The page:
Personal micro farms and micro factories could dot the backyards and community allotments of our future, as consumers increasingly adopt the self-sufficient ideals of Rurban living. With its sleek, dark grey units and retro modern charm, ‘Community Commerce’, a project by Royal College of Art graduate Kieren Jones, points the way forward.
The future-facing hen house is in fact a micro factory that includes separate units for beak-to-tail production. One unit houses a chicken; another processes its skin, once the fowl has been slaughtered and eaten, into leather for making clothes; a third is a kiln that allows for turning the bird’s ground-up, powdered bones into china.
Jones’s first products are a flight jacket made with chicken-skin leather – ‘I thought it was quite a nice idea since chickens are flightless birds,’ he says – and a china eggcup. Tongue-in-cheek results, they nonetheless hint at a future beyond knitting and letter-pressed greeting cards, in which people increasingly produce essential tools and everyday objects for trade.
‘There’s loads of people who are 5-to-9ers – they come back from work and have their own hobbies and interests,’ Jones tells LS:N Global. These ‘professional amateurs’, he believes, will help consumers in mature economies such as the US, the UK and much of western Europe navigate the post-recession landscape of the Turbulent Teens. ‘There’s a real possibility there for a true exchange of skill and trade,’ he says.
Among Jones’s upcoming projects is an urban fruit factory to which members of local communities may bring their individual harvests, from backyards and window boxes, to make community jam. ‘The urban food factory would be a slightly modified allotment so that you could go there and process your fruit with other people’s fruit,’ he says. ‘It should be very community based.’
Despite the nostalgic take on future community trade, Jones is adamant that we not remain tied to a rosy-hued pastoral past. ‘I quite like the idea of using the same skills but using contemporary materials,’ he says, ‘of using new palettes and new methods of doing quite traditional things.’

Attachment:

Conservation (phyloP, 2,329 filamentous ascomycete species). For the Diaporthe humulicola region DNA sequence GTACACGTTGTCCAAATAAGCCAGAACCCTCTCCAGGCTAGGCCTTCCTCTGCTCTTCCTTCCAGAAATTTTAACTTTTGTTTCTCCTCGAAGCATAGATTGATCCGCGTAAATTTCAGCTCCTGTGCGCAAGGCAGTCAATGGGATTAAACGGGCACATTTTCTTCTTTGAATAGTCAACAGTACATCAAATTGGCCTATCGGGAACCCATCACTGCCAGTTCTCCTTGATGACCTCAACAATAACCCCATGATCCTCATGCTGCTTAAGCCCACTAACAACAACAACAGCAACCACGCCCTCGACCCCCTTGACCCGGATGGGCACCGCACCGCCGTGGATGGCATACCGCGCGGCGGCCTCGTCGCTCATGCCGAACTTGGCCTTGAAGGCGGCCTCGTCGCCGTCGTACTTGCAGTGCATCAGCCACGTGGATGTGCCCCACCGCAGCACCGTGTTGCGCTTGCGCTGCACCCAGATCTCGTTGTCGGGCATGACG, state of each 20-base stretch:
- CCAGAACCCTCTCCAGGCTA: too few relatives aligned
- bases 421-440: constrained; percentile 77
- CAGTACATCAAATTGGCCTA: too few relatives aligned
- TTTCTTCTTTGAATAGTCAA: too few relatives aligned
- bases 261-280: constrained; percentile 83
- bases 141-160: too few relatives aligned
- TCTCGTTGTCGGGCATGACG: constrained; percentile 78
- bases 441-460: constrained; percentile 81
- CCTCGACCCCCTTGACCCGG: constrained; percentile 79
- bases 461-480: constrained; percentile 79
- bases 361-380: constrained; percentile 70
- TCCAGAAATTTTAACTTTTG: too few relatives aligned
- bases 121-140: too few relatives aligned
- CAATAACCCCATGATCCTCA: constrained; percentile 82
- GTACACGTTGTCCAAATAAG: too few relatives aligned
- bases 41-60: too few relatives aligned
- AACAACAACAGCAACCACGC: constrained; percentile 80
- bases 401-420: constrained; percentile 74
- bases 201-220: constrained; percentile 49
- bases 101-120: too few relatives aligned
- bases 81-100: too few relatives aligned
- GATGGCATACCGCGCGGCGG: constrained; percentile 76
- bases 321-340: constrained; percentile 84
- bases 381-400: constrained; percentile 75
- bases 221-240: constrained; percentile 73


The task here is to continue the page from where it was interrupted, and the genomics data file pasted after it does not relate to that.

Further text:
Our top five take-outs
1: DIY culture and a new generation of 5-to-9ers are set to change models of production and consumption in the dawning Rurban future.
2: In fact, Rurban-era DIY hobbyists could essentially reinvigorate our post-industrial nations. ‘China’s really, really, really cheap at producing things, but if we use hobbyists, it’s free – it’s even cheaper than cheap,’ Jones says. ‘The only way we can compete with China and the new emerging markets is to play on this.’ Smart brands will consider how to help the activities taking place in sheds and backyards become activities for common trade.
3: Community consciousness is the new civic consciousness. ‘People are more open than they ever used to be about sharing,’ Jones says. ‘Slowly but surely, [people realise that] it doesn’t make sense to have a garden, then build a high wall around it and separate yourself from the rest of the community.’
4: Bartering and trade are gaining ever greater currency in the Rurban era. Even ‘Community Commerce’ has its roots in barter – Jones built a chicken coop for a woman in exchange for six eggs a week and a chicken a year. His micro factory project came out of his wondering what to do with this bounty.
5: The socially networked internet will add to the richness of future Rurban communities. ‘So much of [the movement] is happening via the web,’ Jones says, pointing out how websites such as Etsy and Freecycle are already changing the 5-to-9er landscape by linking individual Betapreneurs, creators and traders with the wider world.